Abstract

The WHO Commission on Social Determinants of Health has documented pervasive inequalities in health in many countries. These are clearly associated with unfair distribution of the social determinants of health. Policies directed at reducing this unfair distribution should be promoted across all sectors and institutions responsible for securing equal opportunities and freedom for all citizens. This article argues that such policies will need to balance the competing goals of reducing social group inequalities in health and improving average health. We need a public debate about how to make such difficult choices. This paper outlines a framework that can help us structure our thinking about this dilemma.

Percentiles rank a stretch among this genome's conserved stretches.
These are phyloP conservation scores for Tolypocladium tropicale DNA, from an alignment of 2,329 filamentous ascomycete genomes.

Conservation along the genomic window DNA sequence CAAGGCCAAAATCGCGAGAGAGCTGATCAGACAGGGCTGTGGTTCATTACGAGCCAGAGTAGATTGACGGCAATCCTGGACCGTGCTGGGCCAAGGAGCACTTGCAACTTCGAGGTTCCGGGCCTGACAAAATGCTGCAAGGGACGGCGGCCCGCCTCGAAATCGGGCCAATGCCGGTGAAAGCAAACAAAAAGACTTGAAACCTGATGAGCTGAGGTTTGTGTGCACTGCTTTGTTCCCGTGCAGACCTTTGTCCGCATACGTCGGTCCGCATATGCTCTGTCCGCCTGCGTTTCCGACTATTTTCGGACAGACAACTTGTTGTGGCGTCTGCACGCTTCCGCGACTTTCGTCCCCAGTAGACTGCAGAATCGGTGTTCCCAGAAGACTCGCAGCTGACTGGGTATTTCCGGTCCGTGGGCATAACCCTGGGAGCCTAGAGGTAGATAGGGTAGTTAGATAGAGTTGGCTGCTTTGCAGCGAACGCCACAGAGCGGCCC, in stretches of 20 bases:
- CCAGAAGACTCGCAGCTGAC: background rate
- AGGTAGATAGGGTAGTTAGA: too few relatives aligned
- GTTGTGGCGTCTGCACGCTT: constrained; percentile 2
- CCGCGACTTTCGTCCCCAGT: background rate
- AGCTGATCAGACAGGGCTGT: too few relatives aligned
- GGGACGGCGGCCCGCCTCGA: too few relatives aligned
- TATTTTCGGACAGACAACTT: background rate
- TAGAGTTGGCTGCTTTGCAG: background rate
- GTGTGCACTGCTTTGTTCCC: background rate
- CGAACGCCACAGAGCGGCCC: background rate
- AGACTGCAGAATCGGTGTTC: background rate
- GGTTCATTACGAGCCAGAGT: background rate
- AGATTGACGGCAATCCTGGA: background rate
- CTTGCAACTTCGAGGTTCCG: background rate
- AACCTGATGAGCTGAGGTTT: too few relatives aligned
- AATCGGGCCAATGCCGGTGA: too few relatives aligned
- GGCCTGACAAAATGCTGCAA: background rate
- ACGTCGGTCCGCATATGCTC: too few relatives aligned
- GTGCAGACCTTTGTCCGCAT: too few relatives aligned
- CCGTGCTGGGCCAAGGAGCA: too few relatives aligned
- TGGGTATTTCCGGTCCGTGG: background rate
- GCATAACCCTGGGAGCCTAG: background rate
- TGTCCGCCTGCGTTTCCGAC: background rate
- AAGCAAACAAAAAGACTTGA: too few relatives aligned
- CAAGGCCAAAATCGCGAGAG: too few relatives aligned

You do not currently have access to this article.